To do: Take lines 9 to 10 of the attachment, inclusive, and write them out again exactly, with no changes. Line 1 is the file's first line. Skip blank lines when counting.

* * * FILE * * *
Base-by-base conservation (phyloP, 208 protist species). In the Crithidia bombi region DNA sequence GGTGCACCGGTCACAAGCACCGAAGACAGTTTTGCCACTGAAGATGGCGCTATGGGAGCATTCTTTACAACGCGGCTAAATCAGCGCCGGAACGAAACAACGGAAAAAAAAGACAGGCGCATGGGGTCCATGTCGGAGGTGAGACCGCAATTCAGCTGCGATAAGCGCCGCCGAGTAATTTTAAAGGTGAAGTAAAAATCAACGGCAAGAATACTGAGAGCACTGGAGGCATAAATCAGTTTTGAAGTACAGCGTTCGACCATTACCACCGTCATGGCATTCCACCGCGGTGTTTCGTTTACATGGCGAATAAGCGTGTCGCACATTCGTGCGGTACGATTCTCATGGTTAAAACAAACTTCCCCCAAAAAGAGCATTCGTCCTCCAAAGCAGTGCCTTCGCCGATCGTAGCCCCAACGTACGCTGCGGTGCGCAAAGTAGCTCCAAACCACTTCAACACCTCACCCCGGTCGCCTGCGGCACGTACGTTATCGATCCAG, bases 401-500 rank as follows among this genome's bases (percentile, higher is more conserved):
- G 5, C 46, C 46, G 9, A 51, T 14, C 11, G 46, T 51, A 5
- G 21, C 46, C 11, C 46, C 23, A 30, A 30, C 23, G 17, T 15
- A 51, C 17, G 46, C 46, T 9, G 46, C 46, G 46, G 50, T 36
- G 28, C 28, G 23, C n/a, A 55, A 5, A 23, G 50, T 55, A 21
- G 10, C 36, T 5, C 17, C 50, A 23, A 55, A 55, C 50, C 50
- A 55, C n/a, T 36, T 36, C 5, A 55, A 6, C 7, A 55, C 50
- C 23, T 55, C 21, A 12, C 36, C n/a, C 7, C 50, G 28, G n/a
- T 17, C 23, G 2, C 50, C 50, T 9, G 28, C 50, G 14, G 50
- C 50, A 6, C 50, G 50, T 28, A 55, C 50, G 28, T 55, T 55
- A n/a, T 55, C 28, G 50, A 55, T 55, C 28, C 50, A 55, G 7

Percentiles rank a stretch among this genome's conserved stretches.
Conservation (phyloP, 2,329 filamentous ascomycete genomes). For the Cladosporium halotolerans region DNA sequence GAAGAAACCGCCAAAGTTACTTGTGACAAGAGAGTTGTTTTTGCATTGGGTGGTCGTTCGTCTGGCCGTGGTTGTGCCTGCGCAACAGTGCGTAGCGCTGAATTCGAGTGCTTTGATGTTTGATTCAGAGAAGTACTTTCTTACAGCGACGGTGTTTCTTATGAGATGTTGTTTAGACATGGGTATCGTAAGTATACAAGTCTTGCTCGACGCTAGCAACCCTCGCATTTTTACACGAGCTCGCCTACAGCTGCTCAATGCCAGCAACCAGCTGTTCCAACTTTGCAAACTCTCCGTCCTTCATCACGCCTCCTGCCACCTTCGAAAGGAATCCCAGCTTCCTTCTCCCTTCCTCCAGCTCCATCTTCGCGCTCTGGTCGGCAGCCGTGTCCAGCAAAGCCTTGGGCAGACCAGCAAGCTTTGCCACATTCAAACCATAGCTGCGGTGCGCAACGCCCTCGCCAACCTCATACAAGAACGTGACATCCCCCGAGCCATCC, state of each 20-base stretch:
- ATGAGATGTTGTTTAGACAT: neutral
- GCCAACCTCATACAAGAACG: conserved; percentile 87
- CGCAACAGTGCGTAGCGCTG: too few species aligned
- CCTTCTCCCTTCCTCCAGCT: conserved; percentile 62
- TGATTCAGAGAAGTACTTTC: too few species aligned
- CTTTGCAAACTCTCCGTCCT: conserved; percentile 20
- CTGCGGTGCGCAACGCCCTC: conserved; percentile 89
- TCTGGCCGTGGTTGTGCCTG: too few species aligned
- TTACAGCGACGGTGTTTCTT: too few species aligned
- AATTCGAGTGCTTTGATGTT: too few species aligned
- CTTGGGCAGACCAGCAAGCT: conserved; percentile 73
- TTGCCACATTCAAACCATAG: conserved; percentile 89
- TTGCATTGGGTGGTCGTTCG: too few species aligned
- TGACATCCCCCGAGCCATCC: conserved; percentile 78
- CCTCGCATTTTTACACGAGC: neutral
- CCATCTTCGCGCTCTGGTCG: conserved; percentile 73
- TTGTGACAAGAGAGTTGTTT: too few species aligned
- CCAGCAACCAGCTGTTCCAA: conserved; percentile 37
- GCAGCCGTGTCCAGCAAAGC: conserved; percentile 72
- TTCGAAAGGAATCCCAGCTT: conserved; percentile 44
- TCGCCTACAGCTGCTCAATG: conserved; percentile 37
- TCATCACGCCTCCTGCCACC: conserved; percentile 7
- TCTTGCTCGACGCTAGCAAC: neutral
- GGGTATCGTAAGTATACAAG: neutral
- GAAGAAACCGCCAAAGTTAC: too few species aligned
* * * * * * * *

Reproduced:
- T 17, C 23, G 2, C 50, C 50, T 9, G 28, C 50, G 14, G 50
- C 50, A 6, C 50, G 50, T 28, A 55, C 50, G 28, T 55, T 55